CONCLUSÃO: Este estudo demonstrou considerações metodológicas importantes na utilização de modelos animais para o teste de agentes antifúngicos. Usando a metodologia de contar UFC e com este tamanho amostral, administração tópica de iodo-povidona 0,5% não demonstrou benefício do tratamento de ceratite fúngica experimental causada por Fusarium solani quando comparado com a administração tópica de natamicina 5%.

Descritores: Ceratite/microbiologia; Povidona-Iodo/administração & dosagem; Povidona-Iodo/uso terapêutico; Fusarium; Natamicina/administração & dosagem; Natamicina/uso terapêutico; Infecções oculares fúngicas/quimioterapia; Antimicóticos/administração & dosagem; Antimicóticos/uso terapêutico.




Among suppurative corneal ulcerations, fungal keratitis is responsible for significant ocular morbidity and blindness, primarily in the developing world. Its incidence is variable, but it is clearly higher in regions with a warm, humid climate and/or in an agricultural economy(1). Studies from different continents identified fungi in 6% to 53% of cases of suppurative keratitis(2-3). Filamentous fungi are responsible for the majority of these cases(4). Höfling-Lima et al.(5) cited filamentous fungi as responsible for 79% of fungal keratitis and showed that the genus Fusarium is responsible for 59% of the fungal keratitis in patients of the Federal University of São Paulo.

The key elements in successful treatment of this condition in a manner which spares vision are early diagnosis, timely identification of the pathogen, and application of effective antifungal drugs. While early diagnosis and identification of pathogens is generally straightforward, the therapy for fungal keratitis is restricted by a limited choice of effective antifungal drugs for topical administration.

The polyene, natamycin (pimaricin), has been recommended at a concentration of 5% as the topical drug of choice for first line treatment of filamentous fungal keratitis(6-7). In recent years, azole compounds have demonstrated promise in the treatment of fungal keratitis. Prajna et al.(8) reported that a 2% preparation of econazole for topical application was as effective as 5% natamycin in the management of filamentous fungal keratitis. Kalavathy et al.(9) compared topical 1% itraconazole with 5% natamycin and reported that natamycin should continue to be the treatment of choice for filamentous fungal keratitis. However, in many developing nations, natamycin and azole compounds are not readily available or affordable.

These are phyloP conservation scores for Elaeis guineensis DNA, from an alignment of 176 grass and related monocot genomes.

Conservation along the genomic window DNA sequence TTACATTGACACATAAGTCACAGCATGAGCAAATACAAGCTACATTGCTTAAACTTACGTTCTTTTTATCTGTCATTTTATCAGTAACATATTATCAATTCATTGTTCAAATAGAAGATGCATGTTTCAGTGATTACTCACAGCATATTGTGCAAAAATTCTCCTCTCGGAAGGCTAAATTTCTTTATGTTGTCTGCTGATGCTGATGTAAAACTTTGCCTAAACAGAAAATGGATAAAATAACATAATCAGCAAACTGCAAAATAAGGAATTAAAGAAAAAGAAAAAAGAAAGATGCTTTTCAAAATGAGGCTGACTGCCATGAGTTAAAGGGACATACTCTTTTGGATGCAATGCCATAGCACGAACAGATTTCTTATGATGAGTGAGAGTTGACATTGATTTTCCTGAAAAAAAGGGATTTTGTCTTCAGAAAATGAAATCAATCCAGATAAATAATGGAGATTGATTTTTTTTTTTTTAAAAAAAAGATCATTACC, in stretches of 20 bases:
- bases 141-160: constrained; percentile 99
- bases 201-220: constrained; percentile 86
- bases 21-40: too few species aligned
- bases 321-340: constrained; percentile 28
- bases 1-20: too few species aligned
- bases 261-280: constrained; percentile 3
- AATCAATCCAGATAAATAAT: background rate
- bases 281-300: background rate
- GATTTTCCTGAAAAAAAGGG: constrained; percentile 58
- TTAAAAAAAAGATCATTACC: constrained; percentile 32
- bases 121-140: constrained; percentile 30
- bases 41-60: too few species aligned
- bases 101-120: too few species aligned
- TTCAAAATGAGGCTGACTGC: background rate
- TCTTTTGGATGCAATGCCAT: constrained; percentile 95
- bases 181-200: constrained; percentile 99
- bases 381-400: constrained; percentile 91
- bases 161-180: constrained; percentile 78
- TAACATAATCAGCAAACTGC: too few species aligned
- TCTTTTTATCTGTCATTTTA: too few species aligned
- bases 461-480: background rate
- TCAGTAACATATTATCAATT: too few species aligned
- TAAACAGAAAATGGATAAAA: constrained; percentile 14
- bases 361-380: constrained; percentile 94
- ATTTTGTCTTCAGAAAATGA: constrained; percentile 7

Povidone-iodine has been used for many years as an effective broad-spectrum disinfectant in ophthalmic surgeries(10). The solution is inexpensive and widely available. Povidone-iodine is a complex of polyvinylpyrrolidone and iodine. Its chemistry is only partially understood and has been subject of several reviews. Several studies have demonstrated its effectiveness against bacteria(11). It is also effective against viruses and fungi(2).

We sought to evaluate the potential clinical efficacy of topical 0.5% povidone-iodine eyedrop preparation by comparing it with a standard therapeutic regimen with topical 5% natamycin for Fusarium solani fungal keratitis in a rabbit model.



We performed an experimental, randomized, controlled study in a rabbit model. Permission for the experimental study was obtained from the Ethics Committee of the Federal University of São Paulo, and we strictly adhered to the experimental rules set forth in the ARVO resolution on animal experimentation.

A strain of Fusarium solani (IMI 314228, International Mycological Institute, Surrey, UK) was grown on potato-dextrose agar slants at 35°C for the first 48 hours and at 25°C until day 7. The formed colonies were covered with 2 mL sterile 0.9% saline, and suspended by gently probing them with the tip of a Pasteur pipette. The resulting mixture of conidia, hyphal fragments and agar particles was transferred to a sterile test tube. Heavy particles were allowed to settle for 5 minutes, and the upper homogeneous suspension was collected with a micropipette, transferred to another tube and mixed in a vortex for 15 seconds. The density of the conidial suspension was read in a spectrophotometer and adjusted to an optical density range of 0.15 to 0.17, which corresponds to 0.4 x 106 to 0.5x 106 CFU/mL. Inoculum size was also checked by plating 10 µL of a 1:100 dilution of the suspension on Sabouraud agar plates and by counting the conidia in a Neubauer chamber.